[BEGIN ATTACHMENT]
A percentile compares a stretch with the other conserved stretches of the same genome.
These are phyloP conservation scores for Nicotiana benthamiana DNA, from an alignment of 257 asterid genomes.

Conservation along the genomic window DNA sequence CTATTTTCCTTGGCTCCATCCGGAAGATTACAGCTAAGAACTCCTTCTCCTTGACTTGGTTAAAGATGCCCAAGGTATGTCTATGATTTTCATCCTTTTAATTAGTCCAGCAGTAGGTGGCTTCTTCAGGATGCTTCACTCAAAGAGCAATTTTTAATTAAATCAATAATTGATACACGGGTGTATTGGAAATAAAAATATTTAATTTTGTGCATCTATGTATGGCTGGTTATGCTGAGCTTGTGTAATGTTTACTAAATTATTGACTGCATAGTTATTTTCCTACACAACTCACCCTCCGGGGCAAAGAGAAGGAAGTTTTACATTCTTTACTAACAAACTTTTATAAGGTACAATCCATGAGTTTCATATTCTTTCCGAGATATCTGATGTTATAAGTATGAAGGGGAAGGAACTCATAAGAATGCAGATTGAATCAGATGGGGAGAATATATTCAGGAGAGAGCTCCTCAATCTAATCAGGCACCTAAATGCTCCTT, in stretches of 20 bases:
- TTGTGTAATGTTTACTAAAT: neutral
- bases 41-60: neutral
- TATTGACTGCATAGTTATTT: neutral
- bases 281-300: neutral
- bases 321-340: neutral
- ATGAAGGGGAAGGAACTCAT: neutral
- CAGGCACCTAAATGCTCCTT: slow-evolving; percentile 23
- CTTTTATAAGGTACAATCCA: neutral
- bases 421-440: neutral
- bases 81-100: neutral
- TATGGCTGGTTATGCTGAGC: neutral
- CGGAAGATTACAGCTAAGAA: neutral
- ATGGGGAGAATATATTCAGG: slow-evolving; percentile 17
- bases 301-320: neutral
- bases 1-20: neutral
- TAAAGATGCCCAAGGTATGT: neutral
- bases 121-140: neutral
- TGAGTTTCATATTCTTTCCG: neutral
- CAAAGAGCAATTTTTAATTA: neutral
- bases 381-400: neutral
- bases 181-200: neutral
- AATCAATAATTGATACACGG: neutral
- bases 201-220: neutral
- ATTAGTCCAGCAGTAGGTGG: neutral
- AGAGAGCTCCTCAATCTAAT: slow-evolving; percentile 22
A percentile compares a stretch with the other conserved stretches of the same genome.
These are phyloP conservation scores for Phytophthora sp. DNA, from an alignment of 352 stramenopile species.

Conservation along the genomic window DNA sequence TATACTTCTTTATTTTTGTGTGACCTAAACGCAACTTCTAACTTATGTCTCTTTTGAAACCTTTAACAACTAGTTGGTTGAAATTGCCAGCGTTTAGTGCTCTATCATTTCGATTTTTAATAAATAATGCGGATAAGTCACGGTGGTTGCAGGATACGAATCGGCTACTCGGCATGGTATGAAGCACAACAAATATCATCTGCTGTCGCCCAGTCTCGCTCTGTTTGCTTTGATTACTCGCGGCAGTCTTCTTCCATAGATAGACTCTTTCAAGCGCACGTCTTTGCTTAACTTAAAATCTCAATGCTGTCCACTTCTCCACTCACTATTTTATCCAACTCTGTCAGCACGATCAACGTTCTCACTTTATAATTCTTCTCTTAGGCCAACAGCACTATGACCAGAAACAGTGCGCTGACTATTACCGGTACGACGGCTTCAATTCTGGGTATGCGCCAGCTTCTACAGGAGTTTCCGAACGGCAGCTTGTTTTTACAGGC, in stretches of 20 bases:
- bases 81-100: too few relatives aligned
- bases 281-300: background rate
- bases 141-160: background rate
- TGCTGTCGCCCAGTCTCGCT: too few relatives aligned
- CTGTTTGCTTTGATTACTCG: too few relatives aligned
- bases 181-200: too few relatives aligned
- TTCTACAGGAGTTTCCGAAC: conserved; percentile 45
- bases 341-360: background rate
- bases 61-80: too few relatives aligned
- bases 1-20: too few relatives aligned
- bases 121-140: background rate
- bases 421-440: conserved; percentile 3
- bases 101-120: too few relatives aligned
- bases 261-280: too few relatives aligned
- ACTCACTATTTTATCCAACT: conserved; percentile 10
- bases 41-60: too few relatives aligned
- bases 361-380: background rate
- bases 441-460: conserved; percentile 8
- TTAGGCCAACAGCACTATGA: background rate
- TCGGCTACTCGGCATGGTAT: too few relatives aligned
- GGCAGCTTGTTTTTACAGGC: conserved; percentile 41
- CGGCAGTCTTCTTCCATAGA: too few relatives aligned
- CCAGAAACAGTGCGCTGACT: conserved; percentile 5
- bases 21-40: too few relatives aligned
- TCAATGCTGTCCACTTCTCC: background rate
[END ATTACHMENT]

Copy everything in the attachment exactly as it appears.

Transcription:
A percentile compares a stretch with the other conserved stretches of the same genome.
These are phyloP conservation scores for Nicotiana benthamiana DNA, from an alignment of 257 asterid genomes.

Conservation along the genomic window DNA sequence CTATTTTCCTTGGCTCCATCCGGAAGATTACAGCTAAGAACTCCTTCTCCTTGACTTGGTTAAAGATGCCCAAGGTATGTCTATGATTTTCATCCTTTTAATTAGTCCAGCAGTAGGTGGCTTCTTCAGGATGCTTCACTCAAAGAGCAATTTTTAATTAAATCAATAATTGATACACGGGTGTATTGGAAATAAAAATATTTAATTTTGTGCATCTATGTATGGCTGGTTATGCTGAGCTTGTGTAATGTTTACTAAATTATTGACTGCATAGTTATTTTCCTACACAACTCACCCTCCGGGGCAAAGAGAAGGAAGTTTTACATTCTTTACTAACAAACTTTTATAAGGTACAATCCATGAGTTTCATATTCTTTCCGAGATATCTGATGTTATAAGTATGAAGGGGAAGGAACTCATAAGAATGCAGATTGAATCAGATGGGGAGAATATATTCAGGAGAGAGCTCCTCAATCTAATCAGGCACCTAAATGCTCCTT, in stretches of 20 bases:
- TTGTGTAATGTTTACTAAAT: neutral
- bases 41-60: neutral
- TATTGACTGCATAGTTATTT: neutral
- bases 281-300: neutral
- bases 321-340: neutral
- ATGAAGGGGAAGGAACTCAT: neutral
- CAGGCACCTAAATGCTCCTT: slow-evolving; percentile 23
- CTTTTATAAGGTACAATCCA: neutral
- bases 421-440: neutral
- bases 81-100: neutral
- TATGGCTGGTTATGCTGAGC: neutral
- CGGAAGATTACAGCTAAGAA: neutral
- ATGGGGAGAATATATTCAGG: slow-evolving; percentile 17
- bases 301-320: neutral
- bases 1-20: neutral
- TAAAGATGCCCAAGGTATGT: neutral
- bases 121-140: neutral
- TGAGTTTCATATTCTTTCCG: neutral
- CAAAGAGCAATTTTTAATTA: neutral
- bases 381-400: neutral
- bases 181-200: neutral
- AATCAATAATTGATACACGG: neutral
- bases 201-220: neutral
- ATTAGTCCAGCAGTAGGTGG: neutral
- AGAGAGCTCCTCAATCTAAT: slow-evolving; percentile 22
A percentile compares a stretch with the other conserved stretches of the same genome.
These are phyloP conservation scores for Phytophthora sp. DNA, from an alignment of 352 stramenopile species.

Conservation along the genomic window DNA sequence TATACTTCTTTATTTTTGTGTGACCTAAACGCAACTTCTAACTTATGTCTCTTTTGAAACCTTTAACAACTAGTTGGTTGAAATTGCCAGCGTTTAGTGCTCTATCATTTCGATTTTTAATAAATAATGCGGATAAGTCACGGTGGTTGCAGGATACGAATCGGCTACTCGGCATGGTATGAAGCACAACAAATATCATCTGCTGTCGCCCAGTCTCGCTCTGTTTGCTTTGATTACTCGCGGCAGTCTTCTTCCATAGATAGACTCTTTCAAGCGCACGTCTTTGCTTAACTTAAAATCTCAATGCTGTCCACTTCTCCACTCACTATTTTATCCAACTCTGTCAGCACGATCAACGTTCTCACTTTATAATTCTTCTCTTAGGCCAACAGCACTATGACCAGAAACAGTGCGCTGACTATTACCGGTACGACGGCTTCAATTCTGGGTATGCGCCAGCTTCTACAGGAGTTTCCGAACGGCAGCTTGTTTTTACAGGC, in stretches of 20 bases:
- bases 81-100: too few relatives aligned
- bases 281-300: background rate
- bases 141-160: background rate
- TGCTGTCGCCCAGTCTCGCT: too few relatives aligned
- CTGTTTGCTTTGATTACTCG: too few relatives aligned
- bases 181-200: too few relatives aligned
- TTCTACAGGAGTTTCCGAAC: conserved; percentile 45
- bases 341-360: background rate
- bases 61-80: too few relatives aligned
- bases 1-20: too few relatives aligned
- bases 121-140: background rate
- bases 421-440: conserved; percentile 3
- bases 101-120: too few relatives aligned
- bases 261-280: too few relatives aligned
- ACTCACTATTTTATCCAACT: conserved; percentile 10
- bases 41-60: too few relatives aligned
- bases 361-380: background rate
- bases 441-460: conserved; percentile 8
- TTAGGCCAACAGCACTATGA: background rate
- TCGGCTACTCGGCATGGTAT: too few relatives aligned
- GGCAGCTTGTTTTTACAGGC: conserved; percentile 41
- CGGCAGTCTTCTTCCATAGA: too few relatives aligned
- CCAGAAACAGTGCGCTGACT: conserved; percentile 5
- bases 21-40: too few relatives aligned
- TCAATGCTGTCCACTTCTCC: background rate